Cyprus Mail

Editor’s choice: reader’s letter – Is the central bank on automatic pilot?

Central Bank governor Chrystalla Georghadji

The Central Bank of Cyprus (CBC) and its governor are noticeable by their total absence in matters of financial reform and bank supervision. If the CBC is indeed failing on governance, as we were led to believe by one of the two board directors who resigned, it is time someone broke into the cockpit to salvage the remnants of the banking system as there is no trust anymore in the CBC.

If the present situation is allowed to continue without any serious change either by the banks or the government (the CBC is not involved according to the minister’s view) then there will no foreign direct investment and parliament might as well issue dictats to run the banks.

The CBC and its governor, if unable to act as a proper guardian of the financial sector and push actively and with a loud voice for reform, might as well not exist and we would be better served by the European Central Bank (ECB). The foreign investors who recapitalised the banks see an active parliament and a passive CBC: a recipe for disaster

In the storm that followed the troika’s brutal action to resolve Laiki and to bail in Bank of Cyprus, the only bank that was bailed out (by the tax payer) was the co-op which the government and parliament could not allow to go bankrupt for political reasons. It seems this would have been the best option as their balance sheet is probably the worst.

The parliament of course would never contemplate such action and were more willing to allow Laiki to close down and Bank of Cyprus to be saved by taking 47.5 per cent of depositors’ money.

The parliament can scream and shout, but they are more responsible for the mess of the banking system since every measure that could have improved it has either been rejected or watered down.

The question is what has the CBC proposed or actively promoted to resolve the banking system’s faults?

It is no surprise that the CEO of the Bank of Cyprus, in one of his rare accurate observations, said that the MPs were protecting the big developers, and here again the CBC was passive. It is as if the CBC and its governor were not involved in addressing the non-performing loans (NPLs) which have plagued the economy and made distressed borrowers’ lives much worse.

If we look back to July 2013 at what was proposed to salvage the banking system from its growing and serious problem of real estate-linked NPLs, we see that at all times it was the politicians, and the banking officials controlled by them, who objected to a solution akin to other Eurozone member states; that of taking the loans off the balance sheet.

In August 2013 all political parties and the head of the church, without knowing any details of a proposal agreed between the CBC, the ministry of finance and the troika, engaged in a chorus of disapproval. The Central Bank was accused at the time of acting without the approval of the new owners of the Bank of Cyprus and the minister, who took part in the discussions, went quiet. When the CEO of the Bank of Cyprus gave an interview to Reuters in April 2014 and mentioned the bad bank solution it was anathema to some and he was forced to retract by the former chairman of the Bank of Cyprus who knew better; the former chairman was happy to explain that a development bank would be a better idea, the words uttered after a meeting with the president.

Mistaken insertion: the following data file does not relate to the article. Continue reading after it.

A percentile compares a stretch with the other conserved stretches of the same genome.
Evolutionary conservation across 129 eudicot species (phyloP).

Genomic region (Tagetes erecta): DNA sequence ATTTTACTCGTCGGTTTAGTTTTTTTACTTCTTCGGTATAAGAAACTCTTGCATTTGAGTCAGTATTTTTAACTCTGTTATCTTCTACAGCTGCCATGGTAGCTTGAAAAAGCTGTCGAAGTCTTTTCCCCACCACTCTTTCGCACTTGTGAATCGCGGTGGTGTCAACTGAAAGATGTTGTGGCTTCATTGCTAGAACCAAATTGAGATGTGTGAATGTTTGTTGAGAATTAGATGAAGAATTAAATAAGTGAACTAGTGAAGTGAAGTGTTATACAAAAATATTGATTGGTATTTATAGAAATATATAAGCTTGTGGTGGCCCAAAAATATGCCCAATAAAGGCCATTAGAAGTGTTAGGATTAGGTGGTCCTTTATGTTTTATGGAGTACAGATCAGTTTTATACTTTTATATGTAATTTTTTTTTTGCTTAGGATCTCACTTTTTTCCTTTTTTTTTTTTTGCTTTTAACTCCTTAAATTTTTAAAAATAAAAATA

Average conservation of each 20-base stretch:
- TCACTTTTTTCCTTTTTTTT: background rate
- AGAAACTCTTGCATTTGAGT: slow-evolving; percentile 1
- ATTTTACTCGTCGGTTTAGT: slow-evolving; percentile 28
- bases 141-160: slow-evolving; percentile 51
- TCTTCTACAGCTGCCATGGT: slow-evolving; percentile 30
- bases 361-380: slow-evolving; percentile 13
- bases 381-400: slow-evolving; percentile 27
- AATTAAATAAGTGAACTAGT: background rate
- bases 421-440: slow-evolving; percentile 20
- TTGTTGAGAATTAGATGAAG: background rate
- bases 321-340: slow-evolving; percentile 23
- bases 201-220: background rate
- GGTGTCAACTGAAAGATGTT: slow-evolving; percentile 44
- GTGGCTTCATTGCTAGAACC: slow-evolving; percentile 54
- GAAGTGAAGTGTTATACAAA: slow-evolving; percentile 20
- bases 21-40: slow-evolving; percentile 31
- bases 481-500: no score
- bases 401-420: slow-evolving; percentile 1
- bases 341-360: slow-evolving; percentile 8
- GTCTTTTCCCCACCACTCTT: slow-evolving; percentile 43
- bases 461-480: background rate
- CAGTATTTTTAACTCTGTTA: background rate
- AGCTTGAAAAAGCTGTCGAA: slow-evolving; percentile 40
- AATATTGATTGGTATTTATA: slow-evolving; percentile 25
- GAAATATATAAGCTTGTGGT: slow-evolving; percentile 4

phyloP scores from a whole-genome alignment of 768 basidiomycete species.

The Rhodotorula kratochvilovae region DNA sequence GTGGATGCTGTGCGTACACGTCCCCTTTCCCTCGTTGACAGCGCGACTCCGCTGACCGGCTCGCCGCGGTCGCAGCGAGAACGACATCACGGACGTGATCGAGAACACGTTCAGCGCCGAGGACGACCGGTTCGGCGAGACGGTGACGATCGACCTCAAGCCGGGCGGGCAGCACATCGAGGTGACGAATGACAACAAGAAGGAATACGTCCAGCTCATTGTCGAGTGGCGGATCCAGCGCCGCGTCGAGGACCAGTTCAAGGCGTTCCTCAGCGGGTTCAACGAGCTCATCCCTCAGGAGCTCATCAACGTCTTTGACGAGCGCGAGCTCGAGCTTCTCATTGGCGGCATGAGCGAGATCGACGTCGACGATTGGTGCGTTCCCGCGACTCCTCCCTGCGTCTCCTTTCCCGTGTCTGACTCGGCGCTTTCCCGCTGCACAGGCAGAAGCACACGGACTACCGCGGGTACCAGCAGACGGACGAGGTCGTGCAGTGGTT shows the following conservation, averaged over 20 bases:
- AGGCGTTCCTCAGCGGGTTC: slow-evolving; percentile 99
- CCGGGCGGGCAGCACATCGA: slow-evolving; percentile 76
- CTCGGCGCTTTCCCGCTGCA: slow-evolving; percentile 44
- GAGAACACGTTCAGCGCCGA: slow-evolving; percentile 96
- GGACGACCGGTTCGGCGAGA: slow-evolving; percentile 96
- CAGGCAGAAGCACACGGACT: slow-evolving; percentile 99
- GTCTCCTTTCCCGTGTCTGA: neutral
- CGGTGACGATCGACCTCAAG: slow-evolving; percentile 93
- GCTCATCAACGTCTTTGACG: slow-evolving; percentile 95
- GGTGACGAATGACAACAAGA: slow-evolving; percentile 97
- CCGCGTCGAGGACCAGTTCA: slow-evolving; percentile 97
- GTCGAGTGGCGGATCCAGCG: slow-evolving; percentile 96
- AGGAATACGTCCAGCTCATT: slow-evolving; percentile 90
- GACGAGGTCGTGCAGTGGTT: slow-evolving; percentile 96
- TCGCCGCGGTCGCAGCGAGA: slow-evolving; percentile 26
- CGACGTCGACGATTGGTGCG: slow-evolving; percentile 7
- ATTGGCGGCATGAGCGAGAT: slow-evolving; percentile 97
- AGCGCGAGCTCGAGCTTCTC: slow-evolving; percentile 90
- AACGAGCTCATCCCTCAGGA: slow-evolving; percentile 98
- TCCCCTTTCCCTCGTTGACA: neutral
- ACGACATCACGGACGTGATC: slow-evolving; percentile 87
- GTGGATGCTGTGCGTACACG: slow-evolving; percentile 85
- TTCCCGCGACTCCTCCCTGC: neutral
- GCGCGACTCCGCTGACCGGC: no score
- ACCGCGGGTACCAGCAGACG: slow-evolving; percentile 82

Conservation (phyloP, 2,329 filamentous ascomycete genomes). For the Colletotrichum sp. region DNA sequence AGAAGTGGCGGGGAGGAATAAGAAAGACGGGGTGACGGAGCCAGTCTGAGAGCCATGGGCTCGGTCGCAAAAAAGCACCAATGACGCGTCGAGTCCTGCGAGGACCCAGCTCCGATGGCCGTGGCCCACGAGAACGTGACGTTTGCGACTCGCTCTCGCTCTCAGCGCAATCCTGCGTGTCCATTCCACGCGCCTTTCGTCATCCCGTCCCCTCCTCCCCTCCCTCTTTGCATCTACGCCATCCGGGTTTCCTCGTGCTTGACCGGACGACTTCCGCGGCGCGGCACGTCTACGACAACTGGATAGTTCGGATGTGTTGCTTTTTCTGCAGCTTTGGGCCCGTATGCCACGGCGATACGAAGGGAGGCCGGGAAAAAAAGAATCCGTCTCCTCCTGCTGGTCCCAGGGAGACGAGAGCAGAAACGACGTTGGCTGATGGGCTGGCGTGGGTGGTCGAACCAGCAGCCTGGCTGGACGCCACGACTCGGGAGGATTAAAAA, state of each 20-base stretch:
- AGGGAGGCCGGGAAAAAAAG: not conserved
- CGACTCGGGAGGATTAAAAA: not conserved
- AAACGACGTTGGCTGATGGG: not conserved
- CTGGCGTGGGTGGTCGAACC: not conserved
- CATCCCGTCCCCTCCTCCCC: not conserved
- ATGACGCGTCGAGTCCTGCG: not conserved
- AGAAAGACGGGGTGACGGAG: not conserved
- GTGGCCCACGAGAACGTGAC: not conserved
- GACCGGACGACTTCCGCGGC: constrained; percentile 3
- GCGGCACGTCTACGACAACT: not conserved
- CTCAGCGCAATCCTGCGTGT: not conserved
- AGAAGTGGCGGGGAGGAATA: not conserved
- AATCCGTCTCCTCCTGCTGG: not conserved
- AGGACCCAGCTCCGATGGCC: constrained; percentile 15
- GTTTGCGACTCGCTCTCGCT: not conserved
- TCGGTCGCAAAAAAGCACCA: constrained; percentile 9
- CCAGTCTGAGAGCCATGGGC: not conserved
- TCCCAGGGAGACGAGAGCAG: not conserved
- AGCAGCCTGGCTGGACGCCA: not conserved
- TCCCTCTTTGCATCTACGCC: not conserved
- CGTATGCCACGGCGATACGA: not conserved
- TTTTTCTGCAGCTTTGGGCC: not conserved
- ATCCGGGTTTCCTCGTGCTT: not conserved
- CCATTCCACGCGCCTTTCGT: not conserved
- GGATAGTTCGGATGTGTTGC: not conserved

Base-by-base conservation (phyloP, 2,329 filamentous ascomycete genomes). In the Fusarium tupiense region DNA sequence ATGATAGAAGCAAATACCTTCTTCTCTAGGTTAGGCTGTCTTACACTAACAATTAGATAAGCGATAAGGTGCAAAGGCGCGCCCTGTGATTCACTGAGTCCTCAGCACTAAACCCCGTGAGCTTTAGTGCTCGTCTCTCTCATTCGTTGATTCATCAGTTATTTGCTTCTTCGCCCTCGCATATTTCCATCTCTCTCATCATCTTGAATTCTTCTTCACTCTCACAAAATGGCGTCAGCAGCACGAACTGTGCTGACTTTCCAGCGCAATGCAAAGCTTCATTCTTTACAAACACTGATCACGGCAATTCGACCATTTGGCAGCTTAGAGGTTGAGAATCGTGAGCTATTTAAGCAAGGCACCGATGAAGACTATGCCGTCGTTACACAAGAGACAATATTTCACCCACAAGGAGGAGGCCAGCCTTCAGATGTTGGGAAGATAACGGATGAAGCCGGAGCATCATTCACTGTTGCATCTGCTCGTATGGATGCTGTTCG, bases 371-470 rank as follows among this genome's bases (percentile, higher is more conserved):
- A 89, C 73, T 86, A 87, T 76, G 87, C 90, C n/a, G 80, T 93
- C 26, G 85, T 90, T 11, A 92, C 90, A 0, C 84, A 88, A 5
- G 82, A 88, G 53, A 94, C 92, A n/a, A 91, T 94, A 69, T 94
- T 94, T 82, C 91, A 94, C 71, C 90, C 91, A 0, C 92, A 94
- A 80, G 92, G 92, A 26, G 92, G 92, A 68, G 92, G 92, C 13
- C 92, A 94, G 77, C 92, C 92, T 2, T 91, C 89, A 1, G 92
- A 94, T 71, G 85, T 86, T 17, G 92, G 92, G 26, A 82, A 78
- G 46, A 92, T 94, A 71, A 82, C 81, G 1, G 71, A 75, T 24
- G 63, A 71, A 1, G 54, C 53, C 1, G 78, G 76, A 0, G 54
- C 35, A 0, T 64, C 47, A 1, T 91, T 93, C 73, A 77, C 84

So whilst all this has been happening, what role has the CBC played to promote any solution? Such a role is vested in the Central Bank by law and by the ECB and yet we have a board and governor more interested in the loans to MPs and the activities of the former deputy attorney-general. At least the former director Stavros Zenios, better informed about the issues of NPLs, understood there was no policy making role for the board due to the non existent collegiate behaviour of the governor and quit. This is praise worthy and perhaps the governor’s lack of action in rectifying the issue of her competence and inter personal skills make her a liability to the banking system and to the economy.

If the governor cannot perform her role, and the CBC is a lame duck, she should do the honourable thing and resign and let a new person with adequate skills take over. The minister of finance’s recent comments damage the independence and credibility of the CBC irreparably. The governor has been indirectly accused of being inept and ineffective by none other than the minister of finance.

If the CBC governor could show the public and small businesses that she has actively pushed the banks to restructure loans properly, addressed the NPLs, campaigned for better governance at banks and for more transparency, there could be a mitigating case for her to stay on. Instead, the banks get on with their job with little care for what the CBC does or says. Can the governor put up a fight with Josef Ackermann or Irena Georgiadou and tell the boards they are not doing their job? Can she tell the banks’ boards what to do when she herself has shown to be effectively unable to master the issues? By not acting, the CBC has let parliament determine the efficacy of the banking system, and that is not their role .The CBC is not an institution which belongs to an independent official appointed for a term. It is more the custodian and steward of the banking system and by definition the financial sector at large.

It is time to see if the CBC is on automatic pilot or can be steered by the captain since the buck stops with her.


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